UN health agency chief puts Southern Hemisphere on alert for A(H1N1) virus

A swab test for A(H1N1) virus in Mexico City, Mexico

22 May 2009 – Health authorities around the world need to be vigilant as the influenza A(H1N1) virus meets seasonal flu viruses flowing through the yet unaffected Southern Hemisphere, warned the head of the United Nations World Health Organization (WHO) today.

“The current winter season gives influenza viruses an opportunity to inter-mingle and possibly exchange their genetic material in unpredictable ways,” WHO Director-General Margaret Chan said in her closing remarks to the World Health Assembly in Geneva.

One month after the outbreak of the new flu strain, WHO expects it to continue spreading to new countries and within nations already affected over the coming weeks, said Dr. Chan.

According to WHO, as of this morning, some 42 countries had reported 11,168 laboratory confirmed cases of the infection, including 86 deaths.

However, Dr. Chan noted that the pandemic alert level remains at Phase 5 – on a six-point warning scale – meaning that sustained human-to-human transmission of the virus on a community level is mostly restricted to a single geographic region, in this case North America.

During the high-level consultation on pandemic influenza, several delegations called on WHO to consider criteria other than geographical spread when evaluating the phases of influenza pandemic alert.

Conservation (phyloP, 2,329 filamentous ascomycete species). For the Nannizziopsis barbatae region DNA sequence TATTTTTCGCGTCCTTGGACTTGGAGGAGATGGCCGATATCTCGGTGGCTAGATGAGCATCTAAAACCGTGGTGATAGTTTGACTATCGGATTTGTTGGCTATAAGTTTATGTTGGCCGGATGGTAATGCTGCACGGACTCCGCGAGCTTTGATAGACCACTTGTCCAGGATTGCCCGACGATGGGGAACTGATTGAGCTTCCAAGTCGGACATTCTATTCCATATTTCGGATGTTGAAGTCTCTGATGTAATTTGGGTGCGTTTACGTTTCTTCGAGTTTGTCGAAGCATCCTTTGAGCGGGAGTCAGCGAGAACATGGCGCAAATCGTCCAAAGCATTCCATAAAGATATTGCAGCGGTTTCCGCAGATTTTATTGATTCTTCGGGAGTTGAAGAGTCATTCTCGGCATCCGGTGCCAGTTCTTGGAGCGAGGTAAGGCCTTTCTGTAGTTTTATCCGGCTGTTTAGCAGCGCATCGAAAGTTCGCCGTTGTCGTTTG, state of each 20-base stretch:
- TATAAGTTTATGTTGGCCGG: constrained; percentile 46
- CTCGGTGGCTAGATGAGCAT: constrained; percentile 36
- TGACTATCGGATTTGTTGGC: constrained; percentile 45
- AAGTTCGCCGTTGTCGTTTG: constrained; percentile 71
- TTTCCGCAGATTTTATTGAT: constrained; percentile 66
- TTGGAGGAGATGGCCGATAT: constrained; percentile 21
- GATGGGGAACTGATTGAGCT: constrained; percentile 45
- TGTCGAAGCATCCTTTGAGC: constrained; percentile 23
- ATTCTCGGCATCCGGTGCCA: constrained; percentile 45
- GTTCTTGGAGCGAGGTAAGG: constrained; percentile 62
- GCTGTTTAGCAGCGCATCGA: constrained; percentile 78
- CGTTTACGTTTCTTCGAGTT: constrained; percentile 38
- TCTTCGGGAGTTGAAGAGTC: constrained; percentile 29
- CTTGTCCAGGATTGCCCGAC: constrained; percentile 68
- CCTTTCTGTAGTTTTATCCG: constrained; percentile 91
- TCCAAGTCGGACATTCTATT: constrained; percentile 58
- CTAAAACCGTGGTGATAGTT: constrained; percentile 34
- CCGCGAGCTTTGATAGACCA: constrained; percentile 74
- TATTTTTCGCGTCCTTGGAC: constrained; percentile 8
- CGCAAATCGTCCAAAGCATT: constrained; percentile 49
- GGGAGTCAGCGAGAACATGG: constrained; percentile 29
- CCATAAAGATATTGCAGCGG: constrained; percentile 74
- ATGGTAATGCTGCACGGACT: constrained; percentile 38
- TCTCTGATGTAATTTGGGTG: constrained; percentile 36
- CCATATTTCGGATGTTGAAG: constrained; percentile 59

Dr. Chan stressed that up to now, the new virus has largely circulated in the Northern Hemisphere, where epidemics of seasonal influenza should be winding down.

“We need to watch the behaviour of A(H1N1) very carefully as it encounters other influenza viruses circulating during the winter season in the Southern Hemisphere,” she said. “The current winter season gives influenza viruses an opportunity to inter-mingle and possibly exchange their genetic material in unpredictable ways.”

Although WHO does not predict a dramatic jump of severe or fatal infections, Dr. Chan warned that countries where the virus is already widespread should expect to see more cases of this type of infection.

“But countries, especially in the developing world, where populations are most vulnerable, should prepare to see more than the present small number of severe cases, which are being picked up under the best detection and testing conditions possible.”

The week-long session of the World Health Assembly, which gathered officials from the 193 WHO member countries, wrapped up today with the adoption of 15 resolutions on a variety of global health issues, including primary health care, the prevention and control of multidrug-resistant and extensively drug-resistant tuberculosis, public health, innovation and intellectual property and pandemic influenza preparedness.


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